School Psychology’s newest opportunity

MINOT, N.D. – Minot State University’s School Psychology program is connecting with other programs nationwide.

On Feb. 12, the program went to the 2024 National Association of School Psychology (NASP) Conference in New Orleans. This immersive experience connected MSU with other school psychologists nationwide to build work relationships and is also a learning experience for all who attend. 

Penny Craven, director of the School Psychology program, wrote a program-changing grant making it possible for students finically to attend the NASP conference. 

“I came here to build the school psychology program. I wanted to be a part of training the next generation,” said Craven. “This has been a good opportunity because we can make this our own program and serve the needs of North Dakota along with the nation. We have been able to give the students a lot of opportunities with this grant.”

The program earned an unprecedented North Dakota School Psychology Service Professional Demonstration Grant (ND SP Service Grant) U.S. Department of Education grant in 2023, partnering with the Bureau of Indian Education-Turtle Mountain Schools and Education Program Administrator Casey Sovo.

The Belcourt School District and Minot State work closely together to support the students in their learning and give experience to the Education Specialist program students. 

Zachary Anderson, a first-year student in the program, notes the distinctiveness of MSU’s program.

“School psychology is a very immersive and practicum-based program. It is a little different than a traditional graduate program. A lot of them are research-based, but this one is hands-on and what you would see in the field,” said Anderson. “Once I learned about School Psychology, I found an immediate spark. It was good work that needed to be done.”

Anderson sees the MSU School Psychology program as a chance to give back to the community he grew up in.  

“I grew up in the Turtle Mountain area and am of Indigenous background, so I think what I look to bring back the most is not only this insight into how to serve students better of different cultures and different backgrounds but how could I also do my part in becoming a better advocate for students who may need that voice. Just being able to serve the place that I come from, having that awareness to be the best employee I can be and the best advocate for students is what I want to take away most.”  

Kandace Desjarlais, a third-year school psychology student, is in her internship year. She looked forward to this conference and to building on the skills she learned last year.

“Last year was my first time attending the conference. What I really looked forward to is the PREPaRE training,” she said. “It is a crisis model training where you look at preventing the crisis. Last year I took PREPaRe workshop one and two training. This year, I was able to train to become the trainer, and I will be able to come back to my community and teach the PREPaRe model.”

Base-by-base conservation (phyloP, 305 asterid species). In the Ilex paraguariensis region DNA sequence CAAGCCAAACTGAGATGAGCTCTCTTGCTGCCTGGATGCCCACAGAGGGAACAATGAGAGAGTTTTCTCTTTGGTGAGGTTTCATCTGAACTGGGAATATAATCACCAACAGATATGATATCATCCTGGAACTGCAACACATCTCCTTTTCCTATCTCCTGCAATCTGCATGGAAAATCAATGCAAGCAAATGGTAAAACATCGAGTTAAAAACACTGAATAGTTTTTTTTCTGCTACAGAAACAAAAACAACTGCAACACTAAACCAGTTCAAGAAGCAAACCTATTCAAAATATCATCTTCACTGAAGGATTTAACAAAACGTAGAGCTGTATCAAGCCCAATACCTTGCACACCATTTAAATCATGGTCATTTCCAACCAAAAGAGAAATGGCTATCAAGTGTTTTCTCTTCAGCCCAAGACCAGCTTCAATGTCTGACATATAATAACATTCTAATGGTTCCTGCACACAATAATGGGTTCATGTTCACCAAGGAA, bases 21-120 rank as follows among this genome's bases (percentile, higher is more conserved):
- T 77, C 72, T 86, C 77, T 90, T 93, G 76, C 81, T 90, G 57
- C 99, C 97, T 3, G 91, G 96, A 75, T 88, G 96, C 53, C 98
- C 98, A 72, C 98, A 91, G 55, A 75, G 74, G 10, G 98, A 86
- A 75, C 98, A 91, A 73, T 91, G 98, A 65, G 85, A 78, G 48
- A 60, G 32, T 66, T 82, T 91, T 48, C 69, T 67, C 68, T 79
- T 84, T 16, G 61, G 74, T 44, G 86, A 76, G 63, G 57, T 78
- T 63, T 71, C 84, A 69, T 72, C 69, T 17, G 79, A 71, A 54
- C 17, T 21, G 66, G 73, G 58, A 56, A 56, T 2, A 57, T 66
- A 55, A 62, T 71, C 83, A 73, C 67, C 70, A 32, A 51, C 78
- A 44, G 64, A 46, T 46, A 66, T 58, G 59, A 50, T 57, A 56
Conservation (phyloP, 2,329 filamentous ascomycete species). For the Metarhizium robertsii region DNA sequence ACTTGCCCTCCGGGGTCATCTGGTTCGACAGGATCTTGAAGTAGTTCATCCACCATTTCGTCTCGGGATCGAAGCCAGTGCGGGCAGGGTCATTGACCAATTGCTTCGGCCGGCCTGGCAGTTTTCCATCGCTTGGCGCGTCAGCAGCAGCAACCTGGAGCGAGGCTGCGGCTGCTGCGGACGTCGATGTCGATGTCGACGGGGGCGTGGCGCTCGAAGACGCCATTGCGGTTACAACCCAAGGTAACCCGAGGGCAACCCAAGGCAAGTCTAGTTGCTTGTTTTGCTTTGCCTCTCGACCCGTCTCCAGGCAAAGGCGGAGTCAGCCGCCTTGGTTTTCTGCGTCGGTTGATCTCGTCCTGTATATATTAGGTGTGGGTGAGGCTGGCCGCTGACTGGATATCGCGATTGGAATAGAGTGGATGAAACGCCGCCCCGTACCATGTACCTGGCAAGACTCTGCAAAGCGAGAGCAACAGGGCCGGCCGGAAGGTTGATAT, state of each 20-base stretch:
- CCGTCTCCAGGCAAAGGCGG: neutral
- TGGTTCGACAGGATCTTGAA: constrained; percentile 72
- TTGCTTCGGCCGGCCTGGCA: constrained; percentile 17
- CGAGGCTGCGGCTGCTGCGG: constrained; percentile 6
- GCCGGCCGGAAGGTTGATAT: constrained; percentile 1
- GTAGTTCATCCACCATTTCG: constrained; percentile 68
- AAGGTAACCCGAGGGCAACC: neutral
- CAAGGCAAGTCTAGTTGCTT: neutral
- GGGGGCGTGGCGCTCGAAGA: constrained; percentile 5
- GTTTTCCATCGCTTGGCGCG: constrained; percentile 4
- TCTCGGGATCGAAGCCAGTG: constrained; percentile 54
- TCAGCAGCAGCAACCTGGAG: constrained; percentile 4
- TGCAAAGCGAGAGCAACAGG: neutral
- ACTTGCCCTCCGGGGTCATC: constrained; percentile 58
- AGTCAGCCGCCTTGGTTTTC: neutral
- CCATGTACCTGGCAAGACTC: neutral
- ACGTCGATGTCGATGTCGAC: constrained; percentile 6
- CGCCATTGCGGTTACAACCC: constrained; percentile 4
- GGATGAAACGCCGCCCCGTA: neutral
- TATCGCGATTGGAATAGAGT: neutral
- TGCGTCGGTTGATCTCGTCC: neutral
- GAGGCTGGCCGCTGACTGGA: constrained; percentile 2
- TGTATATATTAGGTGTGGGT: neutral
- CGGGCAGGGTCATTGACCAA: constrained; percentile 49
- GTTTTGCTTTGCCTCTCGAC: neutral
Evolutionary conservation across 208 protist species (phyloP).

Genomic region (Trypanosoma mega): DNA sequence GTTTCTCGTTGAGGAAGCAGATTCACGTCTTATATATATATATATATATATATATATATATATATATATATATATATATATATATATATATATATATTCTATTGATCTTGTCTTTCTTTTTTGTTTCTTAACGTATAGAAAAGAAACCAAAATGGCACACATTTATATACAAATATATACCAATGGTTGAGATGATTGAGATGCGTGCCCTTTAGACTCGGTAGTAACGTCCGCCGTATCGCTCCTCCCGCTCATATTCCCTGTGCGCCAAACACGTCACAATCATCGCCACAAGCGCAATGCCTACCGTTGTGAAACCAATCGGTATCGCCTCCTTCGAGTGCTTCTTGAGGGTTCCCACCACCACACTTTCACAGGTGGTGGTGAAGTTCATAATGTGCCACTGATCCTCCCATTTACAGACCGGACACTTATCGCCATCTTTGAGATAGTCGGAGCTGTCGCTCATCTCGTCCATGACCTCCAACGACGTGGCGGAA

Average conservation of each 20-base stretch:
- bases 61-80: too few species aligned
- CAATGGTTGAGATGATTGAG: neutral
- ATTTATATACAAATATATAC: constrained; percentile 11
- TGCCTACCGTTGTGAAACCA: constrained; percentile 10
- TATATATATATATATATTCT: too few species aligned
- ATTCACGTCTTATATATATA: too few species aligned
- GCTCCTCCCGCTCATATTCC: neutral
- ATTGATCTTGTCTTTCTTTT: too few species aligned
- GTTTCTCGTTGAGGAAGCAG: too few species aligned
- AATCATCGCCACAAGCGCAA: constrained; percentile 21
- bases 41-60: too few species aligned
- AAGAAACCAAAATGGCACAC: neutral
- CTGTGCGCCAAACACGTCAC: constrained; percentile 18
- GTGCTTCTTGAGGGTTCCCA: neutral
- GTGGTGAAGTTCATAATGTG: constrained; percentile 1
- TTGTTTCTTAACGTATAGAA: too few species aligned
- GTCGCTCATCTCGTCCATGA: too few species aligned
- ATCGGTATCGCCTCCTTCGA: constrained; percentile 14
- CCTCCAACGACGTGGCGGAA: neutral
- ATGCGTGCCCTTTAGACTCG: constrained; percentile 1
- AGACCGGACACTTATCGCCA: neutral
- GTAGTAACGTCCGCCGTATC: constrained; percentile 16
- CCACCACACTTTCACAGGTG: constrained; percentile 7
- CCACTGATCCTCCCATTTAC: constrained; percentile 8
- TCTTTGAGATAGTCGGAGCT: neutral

The NASP conference allows Desjarlais to be one of the few people in the state of North Dakota with this training. Craven emphasized how this opportunity gives students the ability to grow in the field. 

“It helps students connect to the field in a bigger way,” she said. “When you are a school psychologist, you are an island, you must be a jack of all trades. Sometimes, you do not feel supported, so, people often burn out and leave the field.” 

The students of the program are also equally excited about this surplus of knowledge they will be exposed to, identifying the benefits that they can gain from it. 

“I think a conference like NASP, there is just a plethora of knowledge that you want and the chance to go and learn from them is priceless. It allows you to bring back the things you learned to your community,” Anderson said. 

According to Craven, there is limitless potential for the MSU School Psychology program. Due to the five-year ND SP Service Grant, MSU can now fully support eight students in the 2024 cohort. Along with all expenses paid with the comprehensive grant, events like the NASP conference are a reality.

“We are the only School Psychology program in the state of North Dakota. We are also a nationally certified School Psychology program, so you will leave certified,” Craven said. “This grant will fully support 28 students during the three-year program. This grant is comprehensive, it includes everything, tuition books, everything. You can leave without any loans.

“The conference is a big deal and without the grant, they may not get to go otherwise.”  

The current students are also heavily appreciative of the opportunities they are given through the program and cannot wait to learn more. 

“Minot State is providing a lot of opportunities for their students to learn and to grow,” Anderson said. “I think that when you think of all the things together, I am just happy to be able to learn here.”

About Minot State University
Minot State University is a public university dedicated to excellence in education, scholarship, and community engagement achieved through rigorous academic experiences, active learning environments, commitment to public service, and a vibrant campus life.

Published: 02/23/24   

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